So what do we learn from the Chinese Bamboo Tree? I'd suggest the following:

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u If you sense they haven't learned the topic of the day, don't move on. If you are not sure, assess their learning before advancing. If they haven't mastered the topic, it may be the way you are teaching.

u Write a note or have a personal conference about behavior issues. Sometimes the written word has more impact. If you have a conference, ask "What can I do to help you?"If you write a note, always point out something good. It helps to mention how proud you are of the student when they do what is right.

u Remember that students have bad days too. One teacher, at the beginning of the year, tells her students to notify her at the start of the hour if they don't feel well or are just having a bad day. It won't happen as often as you think but it just may open a doorway for conversation and an opportunity to provide much needed assistance.

u Utilize peer tutors and peer counseling across grade level lines. Don't be afraid to cross the ill-fated building barriers (high school kids helping at the middle school, MS kids working with grade school students, etc.). Kids helping kids is almost always a win-win-win situation. The kids, at both levels, win. You certainly win.

u Always make an effort to challenge every ability level in every class. Make sure the low-motivated students are called on and challenged. It is best to tailor their questions to foster success. Make sure you give enough time to answer. And, of course, give each student an appropriate positive response. If you don't know, or remember, the correct way to ask questions and solicit responses, ask that a review of this important subject be conducted at a faculty meeting or in-service.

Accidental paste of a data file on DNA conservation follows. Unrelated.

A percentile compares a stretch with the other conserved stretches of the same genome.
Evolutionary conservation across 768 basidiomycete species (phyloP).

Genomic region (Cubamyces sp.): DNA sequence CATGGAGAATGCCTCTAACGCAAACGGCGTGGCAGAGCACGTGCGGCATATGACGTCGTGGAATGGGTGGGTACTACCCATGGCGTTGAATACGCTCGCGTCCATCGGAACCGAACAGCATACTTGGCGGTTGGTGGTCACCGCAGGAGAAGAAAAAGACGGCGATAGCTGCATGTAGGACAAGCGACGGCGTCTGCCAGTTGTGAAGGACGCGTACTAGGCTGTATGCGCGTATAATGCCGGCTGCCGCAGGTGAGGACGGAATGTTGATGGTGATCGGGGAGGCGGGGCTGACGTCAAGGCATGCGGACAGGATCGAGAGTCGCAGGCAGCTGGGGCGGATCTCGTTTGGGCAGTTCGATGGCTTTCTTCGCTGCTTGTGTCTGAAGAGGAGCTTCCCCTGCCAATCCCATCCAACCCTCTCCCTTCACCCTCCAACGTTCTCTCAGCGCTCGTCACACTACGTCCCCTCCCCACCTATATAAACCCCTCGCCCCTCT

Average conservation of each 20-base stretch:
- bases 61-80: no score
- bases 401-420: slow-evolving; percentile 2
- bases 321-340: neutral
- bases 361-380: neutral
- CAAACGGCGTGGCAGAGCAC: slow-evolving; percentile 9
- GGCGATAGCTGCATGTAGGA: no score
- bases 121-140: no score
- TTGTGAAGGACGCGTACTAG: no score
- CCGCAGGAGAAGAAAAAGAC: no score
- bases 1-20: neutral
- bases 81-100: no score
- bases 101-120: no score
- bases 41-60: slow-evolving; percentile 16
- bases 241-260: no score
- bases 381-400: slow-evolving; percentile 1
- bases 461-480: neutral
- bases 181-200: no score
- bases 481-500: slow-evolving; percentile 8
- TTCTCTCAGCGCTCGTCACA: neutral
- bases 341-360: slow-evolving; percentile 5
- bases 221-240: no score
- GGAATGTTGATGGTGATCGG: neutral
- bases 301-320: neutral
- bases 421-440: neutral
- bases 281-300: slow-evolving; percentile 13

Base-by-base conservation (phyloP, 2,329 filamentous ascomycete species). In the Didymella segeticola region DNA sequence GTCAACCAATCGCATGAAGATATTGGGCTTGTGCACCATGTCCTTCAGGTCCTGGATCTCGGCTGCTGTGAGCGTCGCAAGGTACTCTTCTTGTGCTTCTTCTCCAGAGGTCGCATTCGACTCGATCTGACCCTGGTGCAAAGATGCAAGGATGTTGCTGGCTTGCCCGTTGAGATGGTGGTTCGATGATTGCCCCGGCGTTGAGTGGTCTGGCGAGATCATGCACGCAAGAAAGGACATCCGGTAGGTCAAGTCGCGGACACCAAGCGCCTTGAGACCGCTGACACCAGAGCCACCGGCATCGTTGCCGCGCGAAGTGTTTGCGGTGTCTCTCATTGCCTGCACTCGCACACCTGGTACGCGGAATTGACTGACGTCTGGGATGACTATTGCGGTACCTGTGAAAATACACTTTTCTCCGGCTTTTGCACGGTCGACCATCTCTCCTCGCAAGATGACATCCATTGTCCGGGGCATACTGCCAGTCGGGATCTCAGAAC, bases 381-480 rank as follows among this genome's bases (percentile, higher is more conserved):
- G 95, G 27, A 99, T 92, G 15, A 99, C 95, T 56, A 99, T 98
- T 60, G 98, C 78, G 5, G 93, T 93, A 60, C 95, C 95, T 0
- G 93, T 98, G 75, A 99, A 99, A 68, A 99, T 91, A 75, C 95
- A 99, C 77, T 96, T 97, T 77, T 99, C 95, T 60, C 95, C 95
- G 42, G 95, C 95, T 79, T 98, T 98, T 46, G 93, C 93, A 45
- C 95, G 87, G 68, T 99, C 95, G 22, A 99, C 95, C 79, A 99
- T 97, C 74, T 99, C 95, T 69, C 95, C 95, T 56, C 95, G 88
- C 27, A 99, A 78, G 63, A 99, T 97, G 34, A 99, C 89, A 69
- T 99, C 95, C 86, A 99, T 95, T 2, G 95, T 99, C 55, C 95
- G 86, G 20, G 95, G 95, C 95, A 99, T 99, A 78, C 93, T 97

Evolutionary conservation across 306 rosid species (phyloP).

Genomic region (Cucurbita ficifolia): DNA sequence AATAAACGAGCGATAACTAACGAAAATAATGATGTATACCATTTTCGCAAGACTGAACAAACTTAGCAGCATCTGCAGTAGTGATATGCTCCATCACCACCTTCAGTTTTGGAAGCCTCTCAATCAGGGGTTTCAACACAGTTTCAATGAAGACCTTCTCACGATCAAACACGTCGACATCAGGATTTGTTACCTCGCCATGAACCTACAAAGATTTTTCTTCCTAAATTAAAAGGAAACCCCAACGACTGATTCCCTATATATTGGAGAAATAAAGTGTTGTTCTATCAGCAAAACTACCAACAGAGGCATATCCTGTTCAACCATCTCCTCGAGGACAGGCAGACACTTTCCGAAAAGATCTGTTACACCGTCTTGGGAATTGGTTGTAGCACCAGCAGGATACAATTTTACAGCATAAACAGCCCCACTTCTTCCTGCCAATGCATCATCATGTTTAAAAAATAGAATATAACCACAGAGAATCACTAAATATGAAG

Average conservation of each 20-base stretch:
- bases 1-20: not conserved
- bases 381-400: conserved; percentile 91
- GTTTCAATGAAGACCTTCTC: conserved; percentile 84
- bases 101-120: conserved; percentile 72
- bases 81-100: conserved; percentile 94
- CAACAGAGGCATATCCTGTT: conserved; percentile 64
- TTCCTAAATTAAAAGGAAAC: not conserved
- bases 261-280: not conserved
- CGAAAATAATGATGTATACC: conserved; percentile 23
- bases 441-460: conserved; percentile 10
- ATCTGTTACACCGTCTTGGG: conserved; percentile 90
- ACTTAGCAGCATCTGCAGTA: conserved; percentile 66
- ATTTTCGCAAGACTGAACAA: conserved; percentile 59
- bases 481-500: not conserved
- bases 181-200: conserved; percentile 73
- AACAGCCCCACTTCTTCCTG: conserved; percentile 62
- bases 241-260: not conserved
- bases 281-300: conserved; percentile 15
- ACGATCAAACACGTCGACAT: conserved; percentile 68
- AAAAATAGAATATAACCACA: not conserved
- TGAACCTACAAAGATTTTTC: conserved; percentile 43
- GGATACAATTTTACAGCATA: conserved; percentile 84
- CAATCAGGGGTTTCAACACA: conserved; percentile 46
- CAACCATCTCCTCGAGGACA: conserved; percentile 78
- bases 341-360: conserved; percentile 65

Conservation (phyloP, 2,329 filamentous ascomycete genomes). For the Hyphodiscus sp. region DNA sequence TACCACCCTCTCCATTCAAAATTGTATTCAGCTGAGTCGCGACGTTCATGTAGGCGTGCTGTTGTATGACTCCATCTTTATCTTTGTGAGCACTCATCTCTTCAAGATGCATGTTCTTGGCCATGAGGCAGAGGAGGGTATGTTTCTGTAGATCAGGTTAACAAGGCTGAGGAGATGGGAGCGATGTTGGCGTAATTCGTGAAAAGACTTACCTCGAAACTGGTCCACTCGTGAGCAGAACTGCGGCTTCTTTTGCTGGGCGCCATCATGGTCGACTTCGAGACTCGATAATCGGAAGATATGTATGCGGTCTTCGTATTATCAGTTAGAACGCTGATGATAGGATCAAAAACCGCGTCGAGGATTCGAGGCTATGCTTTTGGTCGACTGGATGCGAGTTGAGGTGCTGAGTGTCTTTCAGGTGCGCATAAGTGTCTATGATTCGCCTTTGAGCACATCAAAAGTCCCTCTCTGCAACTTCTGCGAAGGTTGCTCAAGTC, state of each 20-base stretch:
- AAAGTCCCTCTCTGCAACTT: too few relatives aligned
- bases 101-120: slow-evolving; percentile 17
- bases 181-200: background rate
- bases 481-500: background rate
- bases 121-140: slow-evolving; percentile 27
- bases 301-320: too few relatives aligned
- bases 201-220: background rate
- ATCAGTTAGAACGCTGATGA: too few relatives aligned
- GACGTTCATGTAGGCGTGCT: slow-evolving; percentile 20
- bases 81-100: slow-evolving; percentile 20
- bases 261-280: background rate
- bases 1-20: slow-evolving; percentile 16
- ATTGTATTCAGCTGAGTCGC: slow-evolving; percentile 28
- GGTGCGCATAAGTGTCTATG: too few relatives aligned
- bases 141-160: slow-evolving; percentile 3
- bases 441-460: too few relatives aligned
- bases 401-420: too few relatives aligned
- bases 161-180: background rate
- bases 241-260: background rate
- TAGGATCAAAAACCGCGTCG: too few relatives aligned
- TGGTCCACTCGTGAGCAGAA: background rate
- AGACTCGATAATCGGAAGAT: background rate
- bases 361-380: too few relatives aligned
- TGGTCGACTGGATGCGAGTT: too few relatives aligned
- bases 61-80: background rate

u Provide services for every student. Let them know they will participate in special programs. Here are some examples: Grades K-4: Self-Esteem Team, "Here's Looking at You,"or PeaceBuilders; Grade 5: Dare; Grades 6-8: Teacher/Advisor Program; Grades 9+: LINK, Lifesavers, or SADD.

u Use your school's strengths, not weaknesses. If your school is small, involve as many as possible in co-curricular activities. Plays, for instance, should have 40 people in them instead of one; teams should have five scorekeepers, 15 cheerleaders, etc. If you can't offer 15 sports, then get as many involved in the four that you do offer.

u Have school-wide special events like spirit days, happy daze week, homecoming week, election week, environment week, etc. One school in our area celebrates the anniversary every year of when they went from being a junior high to a middle school. Classrooms can do the same thing with a week-long "special"topic.

u "Faith is the confident assurance that something we want is going to happen. It is the certainty that what we hope for is waiting for us, even though we cannot see it up ahead,"Hebrews 11:6. Never lose faith in a student. Never lose your own faith.

u Of all the "R's"you teach, none is more important than responsibility.

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One of the Midwest's favorite educators taps the mind, memory, and heart of every teacher who stands (or stood) in front of a classroom, with wit, humor, wisdom, and immediately usable how-to tips. Find out why superintendents and principals are buying this fast-reading gem by the box loads to spread its message and to help inject renewed purpose, pride, and passion in instructors in their schools and districts.

You might also have heard Burgett keynoting on the educational circuit for a decade. Now it's all available in print—or digitally!